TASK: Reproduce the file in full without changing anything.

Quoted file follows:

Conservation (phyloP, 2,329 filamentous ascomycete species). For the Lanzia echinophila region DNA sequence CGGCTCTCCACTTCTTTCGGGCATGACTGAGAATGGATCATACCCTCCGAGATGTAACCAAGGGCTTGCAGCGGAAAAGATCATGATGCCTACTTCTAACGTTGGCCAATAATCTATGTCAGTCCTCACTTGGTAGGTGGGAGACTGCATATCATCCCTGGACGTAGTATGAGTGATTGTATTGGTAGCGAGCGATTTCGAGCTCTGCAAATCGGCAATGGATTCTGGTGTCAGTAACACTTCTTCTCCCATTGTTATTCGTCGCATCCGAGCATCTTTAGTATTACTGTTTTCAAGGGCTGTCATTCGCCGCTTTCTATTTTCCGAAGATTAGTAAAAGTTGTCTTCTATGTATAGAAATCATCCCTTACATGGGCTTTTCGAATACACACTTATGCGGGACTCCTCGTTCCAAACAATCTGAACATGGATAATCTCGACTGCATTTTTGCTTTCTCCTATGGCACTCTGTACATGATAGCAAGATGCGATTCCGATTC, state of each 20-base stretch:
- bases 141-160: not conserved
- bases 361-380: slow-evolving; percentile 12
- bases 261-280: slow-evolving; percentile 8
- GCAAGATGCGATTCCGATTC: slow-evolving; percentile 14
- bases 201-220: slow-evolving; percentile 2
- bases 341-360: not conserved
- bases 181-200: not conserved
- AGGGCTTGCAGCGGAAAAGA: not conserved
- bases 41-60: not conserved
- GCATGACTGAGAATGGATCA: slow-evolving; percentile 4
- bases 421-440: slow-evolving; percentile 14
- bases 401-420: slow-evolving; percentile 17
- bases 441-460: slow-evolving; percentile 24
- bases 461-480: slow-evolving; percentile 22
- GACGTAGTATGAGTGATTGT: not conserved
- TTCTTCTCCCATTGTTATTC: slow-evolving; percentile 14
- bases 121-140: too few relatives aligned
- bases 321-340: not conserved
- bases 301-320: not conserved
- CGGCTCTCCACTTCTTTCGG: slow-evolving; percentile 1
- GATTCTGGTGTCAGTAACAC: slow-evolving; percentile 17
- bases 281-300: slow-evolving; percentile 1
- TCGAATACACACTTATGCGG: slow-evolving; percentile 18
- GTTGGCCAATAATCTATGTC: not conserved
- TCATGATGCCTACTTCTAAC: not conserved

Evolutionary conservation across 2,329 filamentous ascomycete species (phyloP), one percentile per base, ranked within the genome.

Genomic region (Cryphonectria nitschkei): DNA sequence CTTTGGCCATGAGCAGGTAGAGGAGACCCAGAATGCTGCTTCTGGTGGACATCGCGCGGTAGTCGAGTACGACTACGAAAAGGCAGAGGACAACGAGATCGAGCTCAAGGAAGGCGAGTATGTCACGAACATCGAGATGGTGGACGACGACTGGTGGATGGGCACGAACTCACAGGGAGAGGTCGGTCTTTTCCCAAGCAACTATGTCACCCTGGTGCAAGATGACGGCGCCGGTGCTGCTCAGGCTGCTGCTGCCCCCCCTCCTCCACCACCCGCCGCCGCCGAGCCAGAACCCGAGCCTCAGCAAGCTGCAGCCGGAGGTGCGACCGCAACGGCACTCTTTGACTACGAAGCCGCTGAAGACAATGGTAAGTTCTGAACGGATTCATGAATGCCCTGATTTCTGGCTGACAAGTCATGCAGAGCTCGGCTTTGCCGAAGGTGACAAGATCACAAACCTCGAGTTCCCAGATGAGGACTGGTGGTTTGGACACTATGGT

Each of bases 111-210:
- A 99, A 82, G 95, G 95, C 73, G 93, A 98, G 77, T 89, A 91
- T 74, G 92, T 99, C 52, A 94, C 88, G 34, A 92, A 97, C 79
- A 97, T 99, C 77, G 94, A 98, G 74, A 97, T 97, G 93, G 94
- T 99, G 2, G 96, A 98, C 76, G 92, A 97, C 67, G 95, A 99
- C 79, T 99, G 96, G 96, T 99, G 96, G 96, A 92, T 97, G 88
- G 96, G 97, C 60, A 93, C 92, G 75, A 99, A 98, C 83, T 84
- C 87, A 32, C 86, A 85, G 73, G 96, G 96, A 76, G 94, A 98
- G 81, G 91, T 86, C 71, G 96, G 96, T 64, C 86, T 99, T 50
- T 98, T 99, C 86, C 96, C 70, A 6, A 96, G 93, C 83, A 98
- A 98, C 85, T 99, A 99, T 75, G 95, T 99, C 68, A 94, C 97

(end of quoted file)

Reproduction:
Conservation (phyloP, 2,329 filamentous ascomycete species). For the Lanzia echinophila region DNA sequence CGGCTCTCCACTTCTTTCGGGCATGACTGAGAATGGATCATACCCTCCGAGATGTAACCAAGGGCTTGCAGCGGAAAAGATCATGATGCCTACTTCTAACGTTGGCCAATAATCTATGTCAGTCCTCACTTGGTAGGTGGGAGACTGCATATCATCCCTGGACGTAGTATGAGTGATTGTATTGGTAGCGAGCGATTTCGAGCTCTGCAAATCGGCAATGGATTCTGGTGTCAGTAACACTTCTTCTCCCATTGTTATTCGTCGCATCCGAGCATCTTTAGTATTACTGTTTTCAAGGGCTGTCATTCGCCGCTTTCTATTTTCCGAAGATTAGTAAAAGTTGTCTTCTATGTATAGAAATCATCCCTTACATGGGCTTTTCGAATACACACTTATGCGGGACTCCTCGTTCCAAACAATCTGAACATGGATAATCTCGACTGCATTTTTGCTTTCTCCTATGGCACTCTGTACATGATAGCAAGATGCGATTCCGATTC, state of each 20-base stretch:
- bases 141-160: not conserved
- bases 361-380: slow-evolving; percentile 12
- bases 261-280: slow-evolving; percentile 8
- GCAAGATGCGATTCCGATTC: slow-evolving; percentile 14
- bases 201-220: slow-evolving; percentile 2
- bases 341-360: not conserved
- bases 181-200: not conserved
- AGGGCTTGCAGCGGAAAAGA: not conserved
- bases 41-60: not conserved
- GCATGACTGAGAATGGATCA: slow-evolving; percentile 4
- bases 421-440: slow-evolving; percentile 14
- bases 401-420: slow-evolving; percentile 17
- bases 441-460: slow-evolving; percentile 24
- bases 461-480: slow-evolving; percentile 22
- GACGTAGTATGAGTGATTGT: not conserved
- TTCTTCTCCCATTGTTATTC: slow-evolving; percentile 14
- bases 121-140: too few relatives aligned
- bases 321-340: not conserved
- bases 301-320: not conserved
- CGGCTCTCCACTTCTTTCGG: slow-evolving; percentile 1
- GATTCTGGTGTCAGTAACAC: slow-evolving; percentile 17
- bases 281-300: slow-evolving; percentile 1
- TCGAATACACACTTATGCGG: slow-evolving; percentile 18
- GTTGGCCAATAATCTATGTC: not conserved
- TCATGATGCCTACTTCTAAC: not conserved

Evolutionary conservation across 2,329 filamentous ascomycete species (phyloP), one percentile per base, ranked within the genome.

Genomic region (Cryphonectria nitschkei): DNA sequence CTTTGGCCATGAGCAGGTAGAGGAGACCCAGAATGCTGCTTCTGGTGGACATCGCGCGGTAGTCGAGTACGACTACGAAAAGGCAGAGGACAACGAGATCGAGCTCAAGGAAGGCGAGTATGTCACGAACATCGAGATGGTGGACGACGACTGGTGGATGGGCACGAACTCACAGGGAGAGGTCGGTCTTTTCCCAAGCAACTATGTCACCCTGGTGCAAGATGACGGCGCCGGTGCTGCTCAGGCTGCTGCTGCCCCCCCTCCTCCACCACCCGCCGCCGCCGAGCCAGAACCCGAGCCTCAGCAAGCTGCAGCCGGAGGTGCGACCGCAACGGCACTCTTTGACTACGAAGCCGCTGAAGACAATGGTAAGTTCTGAACGGATTCATGAATGCCCTGATTTCTGGCTGACAAGTCATGCAGAGCTCGGCTTTGCCGAAGGTGACAAGATCACAAACCTCGAGTTCCCAGATGAGGACTGGTGGTTTGGACACTATGGT

Each of bases 111-210:
- A 99, A 82, G 95, G 95, C 73, G 93, A 98, G 77, T 89, A 91
- T 74, G 92, T 99, C 52, A 94, C 88, G 34, A 92, A 97, C 79
- A 97, T 99, C 77, G 94, A 98, G 74, A 97, T 97, G 93, G 94
- T 99, G 2, G 96, A 98, C 76, G 92, A 97, C 67, G 95, A 99
- C 79, T 99, G 96, G 96, T 99, G 96, G 96, A 92, T 97, G 88
- G 96, G 97, C 60, A 93, C 92, G 75, A 99, A 98, C 83, T 84
- C 87, A 32, C 86, A 85, G 73, G 96, G 96, A 76, G 94, A 98
- G 81, G 91, T 86, C 71, G 96, G 96, T 64, C 86, T 99, T 50
- T 98, T 99, C 86, C 96, C 70, A 6, A 96, G 93, C 83, A 98
- A 98, C 85, T 99, A 99, T 75, G 95, T 99, C 68, A 94, C 97